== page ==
Many of the positives we experience are for ourselves as individuals.

Lots of consumer tech puts simple self-sufficiency first - one-click to buy, swipe right to date - giving us a feeling of cosy isolation and making one little phone an everywhere. This powerful individualism is a feature of all of the big platforms - and even social networks like Facebook and Twitter, that are meant bring us together, do so in the context of personalised recommendations and algorithmically ordered timelines.

We are all the centre of our own digital worlds. So it is no surprise that when we do look up from our phones, we feel concerned about the impact on society. Our research findings articulate the dilemma we face: do we do the thing that is easiest for us, or the one that is better for society?

For instance, 78 per cent of people see the Internet as helping us to communicate better, but 68 per cent also feel it makes us less likely to speak to each other face-to-face. 69per cent think the internet helps businesses to sell their products and services, while 53 per cent think it forces local shops to compete against larger companies online.

It’s often hard to see the causality in these trade-offs. At what point does my online shopping tip my high street into decline? When do I notice that I’ve joined another WhatsApp group but haven’t said hello to my neighbour?

When given clear choices, the public was clear in its response.  

We asked how they would feel if an online retailer offered free one-day delivery for lower income families, but this resulted in local shops closing down - 69 per cent found this unacceptable. Or if their bank invested more in combating fraud and cyber crime, but closed their local branch - 61 per cent said it was unacceptable. Or if their council made savings by putting services online and cut council tax as a result, but some people would find it hard to access these services - 56 per cent found it unacceptable.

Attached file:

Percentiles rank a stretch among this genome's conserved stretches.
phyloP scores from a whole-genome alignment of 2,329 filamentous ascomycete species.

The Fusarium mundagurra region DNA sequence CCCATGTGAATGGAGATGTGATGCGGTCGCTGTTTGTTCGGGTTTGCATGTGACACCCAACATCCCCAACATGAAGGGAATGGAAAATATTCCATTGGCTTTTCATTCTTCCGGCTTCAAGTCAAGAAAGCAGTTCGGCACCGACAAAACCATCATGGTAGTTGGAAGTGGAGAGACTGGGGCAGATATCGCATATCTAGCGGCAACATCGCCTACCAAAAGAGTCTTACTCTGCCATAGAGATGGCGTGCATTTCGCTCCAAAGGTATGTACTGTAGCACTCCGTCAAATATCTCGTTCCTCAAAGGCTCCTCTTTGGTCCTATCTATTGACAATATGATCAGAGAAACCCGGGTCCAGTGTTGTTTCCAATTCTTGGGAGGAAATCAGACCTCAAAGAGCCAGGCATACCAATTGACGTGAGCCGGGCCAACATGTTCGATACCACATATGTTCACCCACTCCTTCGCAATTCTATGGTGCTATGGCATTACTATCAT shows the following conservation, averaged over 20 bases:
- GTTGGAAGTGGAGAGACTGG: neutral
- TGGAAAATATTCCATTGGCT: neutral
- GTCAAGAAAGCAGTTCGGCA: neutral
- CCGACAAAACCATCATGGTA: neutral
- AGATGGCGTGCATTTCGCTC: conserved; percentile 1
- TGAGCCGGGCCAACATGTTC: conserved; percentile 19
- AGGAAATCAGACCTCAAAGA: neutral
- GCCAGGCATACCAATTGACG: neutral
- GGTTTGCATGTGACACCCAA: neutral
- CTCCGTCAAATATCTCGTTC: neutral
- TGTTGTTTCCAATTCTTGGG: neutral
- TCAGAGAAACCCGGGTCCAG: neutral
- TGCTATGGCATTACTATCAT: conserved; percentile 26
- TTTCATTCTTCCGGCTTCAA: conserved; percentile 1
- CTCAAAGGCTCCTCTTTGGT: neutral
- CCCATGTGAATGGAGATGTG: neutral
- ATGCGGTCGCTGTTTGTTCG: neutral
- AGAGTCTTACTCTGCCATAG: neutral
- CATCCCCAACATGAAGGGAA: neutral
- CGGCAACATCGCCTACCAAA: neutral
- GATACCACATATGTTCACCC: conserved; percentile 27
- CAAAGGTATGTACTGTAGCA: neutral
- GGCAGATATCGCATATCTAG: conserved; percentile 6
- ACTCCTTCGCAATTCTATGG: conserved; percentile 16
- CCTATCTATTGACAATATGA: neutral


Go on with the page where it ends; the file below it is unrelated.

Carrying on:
It seems people are not prepared to see innovation at any price - and not at the expense of their local communities. The poorest find these trade offs least acceptable.

Correcting the course of technology in Britain does not need to mean taking backwards steps and becoming an anti-innovation zone.

A clearer regulatory environment would support positive, responsible change that supports our society, not just the ambition of a few corporations.

Some clarity about our relationship with web services would be a good start. 60 per cent of people Doteveryone spoke to believed there should be an independent body they can turn to when things go wrong online; 89 per cent would like terms and conditions to be clearer, and 47% feel they have no choice but to sign up to services, even when they have concerns.

Technology regulation is complicated and fragmentary. Ofcom and the under-resourced Information Commissioner’s Office, provide some answers,but they are not sufficient to regulate the myriad effects of social media, let alone the changes that new technologies like self-driving cars will bring. There needs to be a revolution in government, but at present as consumers and citizens we can’t advocate for that. We need a body that represents us, listens to our concern and gives us a voice.

And the British public also needs to feel empowered, so we can all make better choices - adults and children alike need different kinds of understanding and capability to navigate the digital world. It is not about being able to code: it is about being able to cope.

Public Health England exists to protect and improve the nation’s health and well-being, and reduce health inequalities. Perhaps we need a digital equivalent, to protect and improve our digital health and well-being, and reduce digital inequalities.

As a society, we should not have to continually respond and adapt to the demands of the big corporations: we should also make demands of them - and we need confidence, a voice, and representation to begin to do that.

Rachel Coldicutt is chief executive of Doteveryone.